The recent Rare Disease Patient Day, organised by the National Institute of Health Research (NIHR), took ‘Think Research’ as its theme. Research is key to identifying the causes of rare diseases, but for small patient groups, it is often hard to get research projects up and running.
A joint collaboration between NIHR Rare Diseases Translational Research Collaboration (RD-TRC) and NIHR BioResource – Rare Diseases, the aim of the day was “to provide insight and training in aspects of rare diseases research, as well as information-gathering and networking opportunities”.
Beat SCAD joined many other delegates, patient groups and charities to attend sessions and network with each other.
Simon Denegri, NIHR National Director for Patients and the Public in Research and Chair of Involve, gave the introductory address, ‘Think Research, Think Public’, focusing on the importance of patients and public being involved in research.
Four training sessions covered the key aspects of taking part in research from a patient’s perspective. The session on running a successful patient group was led by Martine Walmsley, Chair of PSC Support and patient representative for the Gastrointestinal Theme on the NIHR RD-TRC Patient Advisory Group (PAG), Rebecca Breslin, Chair of Beat SCAD and patient representative for the Cardiovascular Theme on the NIHR RD-TRC PAG, and Eva Bearryman, Communications Manager at Eurordis.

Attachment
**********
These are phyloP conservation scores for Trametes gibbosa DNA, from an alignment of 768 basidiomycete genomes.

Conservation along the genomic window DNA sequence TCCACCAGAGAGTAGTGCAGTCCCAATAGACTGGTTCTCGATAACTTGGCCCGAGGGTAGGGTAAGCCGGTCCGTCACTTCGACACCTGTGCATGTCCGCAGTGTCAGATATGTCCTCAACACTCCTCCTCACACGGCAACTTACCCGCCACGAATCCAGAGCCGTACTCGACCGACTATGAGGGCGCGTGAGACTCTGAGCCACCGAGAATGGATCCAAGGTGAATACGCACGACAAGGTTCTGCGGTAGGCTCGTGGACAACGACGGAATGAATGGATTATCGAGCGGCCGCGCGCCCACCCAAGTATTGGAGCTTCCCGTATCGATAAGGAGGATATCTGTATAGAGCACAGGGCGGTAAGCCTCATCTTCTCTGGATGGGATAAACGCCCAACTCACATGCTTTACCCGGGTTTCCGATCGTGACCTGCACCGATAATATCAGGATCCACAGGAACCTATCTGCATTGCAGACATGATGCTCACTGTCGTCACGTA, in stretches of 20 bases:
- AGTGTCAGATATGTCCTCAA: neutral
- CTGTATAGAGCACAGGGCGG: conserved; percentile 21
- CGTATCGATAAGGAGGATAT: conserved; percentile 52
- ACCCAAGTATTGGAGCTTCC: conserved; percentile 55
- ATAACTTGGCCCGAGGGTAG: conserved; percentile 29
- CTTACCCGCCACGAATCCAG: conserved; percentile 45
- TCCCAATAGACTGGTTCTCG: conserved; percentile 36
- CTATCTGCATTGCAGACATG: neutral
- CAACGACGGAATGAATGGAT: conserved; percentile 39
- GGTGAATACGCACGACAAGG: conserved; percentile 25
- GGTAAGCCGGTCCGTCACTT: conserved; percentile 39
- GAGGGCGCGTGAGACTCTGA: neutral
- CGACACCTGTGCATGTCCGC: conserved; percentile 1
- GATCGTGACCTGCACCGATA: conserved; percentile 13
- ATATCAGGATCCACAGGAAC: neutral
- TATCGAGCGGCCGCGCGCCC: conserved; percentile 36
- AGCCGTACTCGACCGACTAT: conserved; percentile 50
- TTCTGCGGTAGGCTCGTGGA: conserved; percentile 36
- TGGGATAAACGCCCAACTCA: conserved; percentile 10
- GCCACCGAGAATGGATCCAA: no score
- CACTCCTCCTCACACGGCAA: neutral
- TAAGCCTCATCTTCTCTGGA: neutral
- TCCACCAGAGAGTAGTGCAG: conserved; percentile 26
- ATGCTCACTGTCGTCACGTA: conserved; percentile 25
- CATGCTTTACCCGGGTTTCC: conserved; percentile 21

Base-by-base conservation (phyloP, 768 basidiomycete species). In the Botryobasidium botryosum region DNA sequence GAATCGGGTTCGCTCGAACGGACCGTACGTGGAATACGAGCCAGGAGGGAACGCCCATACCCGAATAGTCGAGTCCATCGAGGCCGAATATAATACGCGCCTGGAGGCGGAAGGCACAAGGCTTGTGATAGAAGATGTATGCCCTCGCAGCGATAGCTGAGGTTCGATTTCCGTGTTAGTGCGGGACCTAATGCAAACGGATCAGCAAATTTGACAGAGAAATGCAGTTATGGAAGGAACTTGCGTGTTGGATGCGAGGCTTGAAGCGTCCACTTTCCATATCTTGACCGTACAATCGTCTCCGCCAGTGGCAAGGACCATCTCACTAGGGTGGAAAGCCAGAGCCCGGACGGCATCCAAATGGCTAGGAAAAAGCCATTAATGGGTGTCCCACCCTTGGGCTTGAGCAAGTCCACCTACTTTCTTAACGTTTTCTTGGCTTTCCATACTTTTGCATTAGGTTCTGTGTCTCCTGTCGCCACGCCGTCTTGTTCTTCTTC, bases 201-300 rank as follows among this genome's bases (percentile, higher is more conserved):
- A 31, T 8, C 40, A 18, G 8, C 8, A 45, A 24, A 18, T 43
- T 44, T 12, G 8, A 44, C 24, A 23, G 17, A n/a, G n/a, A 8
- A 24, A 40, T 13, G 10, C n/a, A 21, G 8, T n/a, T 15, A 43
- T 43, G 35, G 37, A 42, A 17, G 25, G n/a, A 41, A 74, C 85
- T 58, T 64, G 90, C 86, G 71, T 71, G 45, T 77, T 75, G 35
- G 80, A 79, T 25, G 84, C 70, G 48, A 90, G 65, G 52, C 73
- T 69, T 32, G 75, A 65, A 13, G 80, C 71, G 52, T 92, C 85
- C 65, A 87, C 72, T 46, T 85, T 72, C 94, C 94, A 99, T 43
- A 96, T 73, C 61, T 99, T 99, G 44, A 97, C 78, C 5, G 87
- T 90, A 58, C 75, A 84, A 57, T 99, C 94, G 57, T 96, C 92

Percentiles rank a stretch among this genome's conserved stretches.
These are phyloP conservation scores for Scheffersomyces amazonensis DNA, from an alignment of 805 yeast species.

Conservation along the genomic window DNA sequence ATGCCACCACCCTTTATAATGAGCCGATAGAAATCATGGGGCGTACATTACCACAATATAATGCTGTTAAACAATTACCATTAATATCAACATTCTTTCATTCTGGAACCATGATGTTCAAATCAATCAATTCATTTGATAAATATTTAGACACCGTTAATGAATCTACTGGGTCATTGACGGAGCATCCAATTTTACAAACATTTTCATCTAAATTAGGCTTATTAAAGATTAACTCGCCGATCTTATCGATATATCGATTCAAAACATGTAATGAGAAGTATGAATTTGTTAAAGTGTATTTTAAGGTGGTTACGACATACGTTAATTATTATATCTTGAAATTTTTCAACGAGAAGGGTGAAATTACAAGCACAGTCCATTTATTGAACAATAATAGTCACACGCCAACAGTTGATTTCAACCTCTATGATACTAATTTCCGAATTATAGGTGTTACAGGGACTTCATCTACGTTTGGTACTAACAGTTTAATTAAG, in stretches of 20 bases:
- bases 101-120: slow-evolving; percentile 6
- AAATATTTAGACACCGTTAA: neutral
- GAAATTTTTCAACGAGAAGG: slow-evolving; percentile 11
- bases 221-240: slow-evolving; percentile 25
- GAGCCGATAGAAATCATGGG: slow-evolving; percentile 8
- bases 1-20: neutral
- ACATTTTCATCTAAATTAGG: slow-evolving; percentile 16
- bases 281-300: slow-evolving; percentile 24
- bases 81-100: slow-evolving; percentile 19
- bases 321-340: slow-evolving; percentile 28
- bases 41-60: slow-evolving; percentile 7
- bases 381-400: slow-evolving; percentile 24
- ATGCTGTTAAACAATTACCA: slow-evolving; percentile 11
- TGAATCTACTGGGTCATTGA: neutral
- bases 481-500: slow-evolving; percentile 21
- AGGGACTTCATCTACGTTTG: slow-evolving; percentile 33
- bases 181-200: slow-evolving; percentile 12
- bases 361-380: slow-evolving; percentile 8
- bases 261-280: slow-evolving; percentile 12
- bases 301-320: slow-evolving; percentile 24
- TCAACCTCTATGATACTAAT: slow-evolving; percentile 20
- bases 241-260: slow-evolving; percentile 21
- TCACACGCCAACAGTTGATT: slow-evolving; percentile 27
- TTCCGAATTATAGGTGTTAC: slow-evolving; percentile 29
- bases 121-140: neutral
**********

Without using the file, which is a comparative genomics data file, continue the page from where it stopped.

Martine and Rebecca discussed the challenges of setting up and running a rare disease patient group, considerations for progressing to charity status and how patient groups can help to influence research – each giving examples and tips from their personal experiences and interacting with the audience to discuss their experiences. Eva gave an overview of Eurordis initiatives and discussed how effective engagement, branding and use of social media can help raise awareness of a patient group. Eva emphasised the power of sharing patient stories – a key part of raising awareness of a rare disease.
Other training sessions covered ethics, patient information leaflets for research studies and how to read study protocols.
In the afternoon, there was an opportunity for delegates to pose questions to an expert panel on issues facing rare disease patient groups.
Beat SCAD also had a display stand at the event, where trustees Karen Rockell and Debbie Oliver introduced SCAD to other delegates.
One of Beat SCAD’s aims is to raise awareness and attending events such as this helps to spread the word. Thanks to the NIHR for organising the event.